UNIT # 3 Introduction Objectives 3.1 Structure of the Atom 3.2 3.3 Arrangement of Electrons 3.4 3.5 Atomic Mass Problems 1 | 2 | 3

# ATOMIC STRUCTURE 3.5 - Atomic Mass

3.5.1 - Calculation of Atomic Mass

The atomic mass of the elements as seen on the periodic table is a weighted average of the masses of all naturally occurring isotopes for the element. Most elements have several naturally occurring isotopes in varying abundance. Some elements like hydrogen and carbon have 2 naturally occurring isotopes. Others like Magnesium has 3 naturally occurring isotopes, and Strontium has 4 naturally occurring isotopes.

Atomic masses that are on the periodic table are calculated based on knowledge of the following information:

1. the mass of all the naturally occurring isotopes for the element
2. the natural abundance of each of these naturally occurring isotopes (usually expressed as a percentage)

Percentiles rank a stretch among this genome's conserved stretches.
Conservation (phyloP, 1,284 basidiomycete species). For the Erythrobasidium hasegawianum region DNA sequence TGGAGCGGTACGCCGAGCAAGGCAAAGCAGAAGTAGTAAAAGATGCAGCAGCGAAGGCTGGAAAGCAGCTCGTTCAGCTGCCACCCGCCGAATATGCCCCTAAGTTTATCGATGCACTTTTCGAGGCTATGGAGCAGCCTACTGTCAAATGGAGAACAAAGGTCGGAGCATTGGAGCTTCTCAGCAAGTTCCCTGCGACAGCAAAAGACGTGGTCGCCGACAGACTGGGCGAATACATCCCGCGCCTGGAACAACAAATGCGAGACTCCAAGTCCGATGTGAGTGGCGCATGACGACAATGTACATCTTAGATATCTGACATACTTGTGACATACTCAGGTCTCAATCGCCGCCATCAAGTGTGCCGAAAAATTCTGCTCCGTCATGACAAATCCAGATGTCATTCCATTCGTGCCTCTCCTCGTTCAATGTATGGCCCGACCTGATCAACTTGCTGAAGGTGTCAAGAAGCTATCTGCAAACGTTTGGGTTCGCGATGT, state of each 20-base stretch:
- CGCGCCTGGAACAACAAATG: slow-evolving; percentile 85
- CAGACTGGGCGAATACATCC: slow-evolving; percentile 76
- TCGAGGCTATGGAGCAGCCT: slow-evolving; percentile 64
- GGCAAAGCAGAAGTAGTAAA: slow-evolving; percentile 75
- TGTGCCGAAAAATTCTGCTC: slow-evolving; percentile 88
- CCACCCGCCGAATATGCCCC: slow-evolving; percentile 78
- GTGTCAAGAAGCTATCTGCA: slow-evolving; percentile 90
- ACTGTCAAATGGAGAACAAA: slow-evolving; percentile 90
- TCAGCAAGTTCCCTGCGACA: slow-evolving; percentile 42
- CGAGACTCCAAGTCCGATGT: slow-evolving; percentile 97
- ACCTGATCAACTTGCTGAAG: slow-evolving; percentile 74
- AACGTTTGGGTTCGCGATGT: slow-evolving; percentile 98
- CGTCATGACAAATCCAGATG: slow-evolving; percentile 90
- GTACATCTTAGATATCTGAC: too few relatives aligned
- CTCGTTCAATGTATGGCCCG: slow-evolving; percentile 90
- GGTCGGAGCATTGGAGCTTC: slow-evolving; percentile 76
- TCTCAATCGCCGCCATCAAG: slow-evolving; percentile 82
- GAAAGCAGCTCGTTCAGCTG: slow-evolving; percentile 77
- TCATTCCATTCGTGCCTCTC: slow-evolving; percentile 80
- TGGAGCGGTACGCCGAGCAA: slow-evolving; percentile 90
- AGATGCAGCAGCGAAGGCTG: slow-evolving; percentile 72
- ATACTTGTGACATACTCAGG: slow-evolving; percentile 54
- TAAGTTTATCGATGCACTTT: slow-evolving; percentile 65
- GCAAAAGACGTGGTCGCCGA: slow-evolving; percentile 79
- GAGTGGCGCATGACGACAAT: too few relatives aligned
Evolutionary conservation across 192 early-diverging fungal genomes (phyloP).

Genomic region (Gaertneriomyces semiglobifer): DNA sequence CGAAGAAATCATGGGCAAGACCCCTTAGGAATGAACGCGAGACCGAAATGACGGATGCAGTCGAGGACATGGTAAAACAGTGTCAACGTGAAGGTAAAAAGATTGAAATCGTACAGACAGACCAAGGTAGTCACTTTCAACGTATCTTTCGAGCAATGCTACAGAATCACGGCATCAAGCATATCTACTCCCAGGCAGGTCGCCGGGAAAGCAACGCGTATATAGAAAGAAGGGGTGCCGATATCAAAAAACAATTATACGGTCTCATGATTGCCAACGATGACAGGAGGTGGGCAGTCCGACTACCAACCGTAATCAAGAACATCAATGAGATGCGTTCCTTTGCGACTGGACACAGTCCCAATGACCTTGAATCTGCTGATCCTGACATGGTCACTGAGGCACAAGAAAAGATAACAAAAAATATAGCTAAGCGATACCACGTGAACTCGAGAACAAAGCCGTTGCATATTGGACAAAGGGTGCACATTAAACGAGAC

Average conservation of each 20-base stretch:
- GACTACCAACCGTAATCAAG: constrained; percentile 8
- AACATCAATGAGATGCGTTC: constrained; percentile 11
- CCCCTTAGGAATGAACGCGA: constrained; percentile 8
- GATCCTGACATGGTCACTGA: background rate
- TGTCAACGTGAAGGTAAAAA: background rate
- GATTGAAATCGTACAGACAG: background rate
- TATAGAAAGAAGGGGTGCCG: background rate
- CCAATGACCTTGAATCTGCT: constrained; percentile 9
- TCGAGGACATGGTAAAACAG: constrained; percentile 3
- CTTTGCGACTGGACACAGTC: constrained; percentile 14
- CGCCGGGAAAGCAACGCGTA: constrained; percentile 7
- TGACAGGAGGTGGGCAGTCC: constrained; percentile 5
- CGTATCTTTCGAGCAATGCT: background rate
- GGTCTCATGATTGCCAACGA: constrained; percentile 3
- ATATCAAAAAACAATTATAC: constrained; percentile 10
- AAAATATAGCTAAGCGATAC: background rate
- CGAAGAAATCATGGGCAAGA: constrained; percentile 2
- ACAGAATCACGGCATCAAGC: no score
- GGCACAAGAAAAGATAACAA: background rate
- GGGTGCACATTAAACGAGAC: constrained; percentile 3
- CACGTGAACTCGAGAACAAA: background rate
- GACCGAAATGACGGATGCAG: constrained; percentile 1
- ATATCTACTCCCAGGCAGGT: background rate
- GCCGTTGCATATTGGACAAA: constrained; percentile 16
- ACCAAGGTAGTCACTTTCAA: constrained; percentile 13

The formula that you need is to calculate the atomic mass of an element is:

 atomic mass = (the fraction of isotope 1)(mass of isotope 1) + (the fraction of isotope 2)(mass of isotope 2) + (the fraction of isotope 3)(mass of isotope 3) + ...

where:

• the fractions of the isotopes is the natural abundance of the isotope written as a decimal.
• the masses of the isotopes are determined accurately to as many as 4 decimal places.

Section 4.5
Isotopes ..p86

 Back Next

 All contents copyrighted © 1996-2006 British Columbia Institute of Technology Chemistry Department - 3700 Willingdon Avenue Burnaby, B.C. Canada V5G 3H2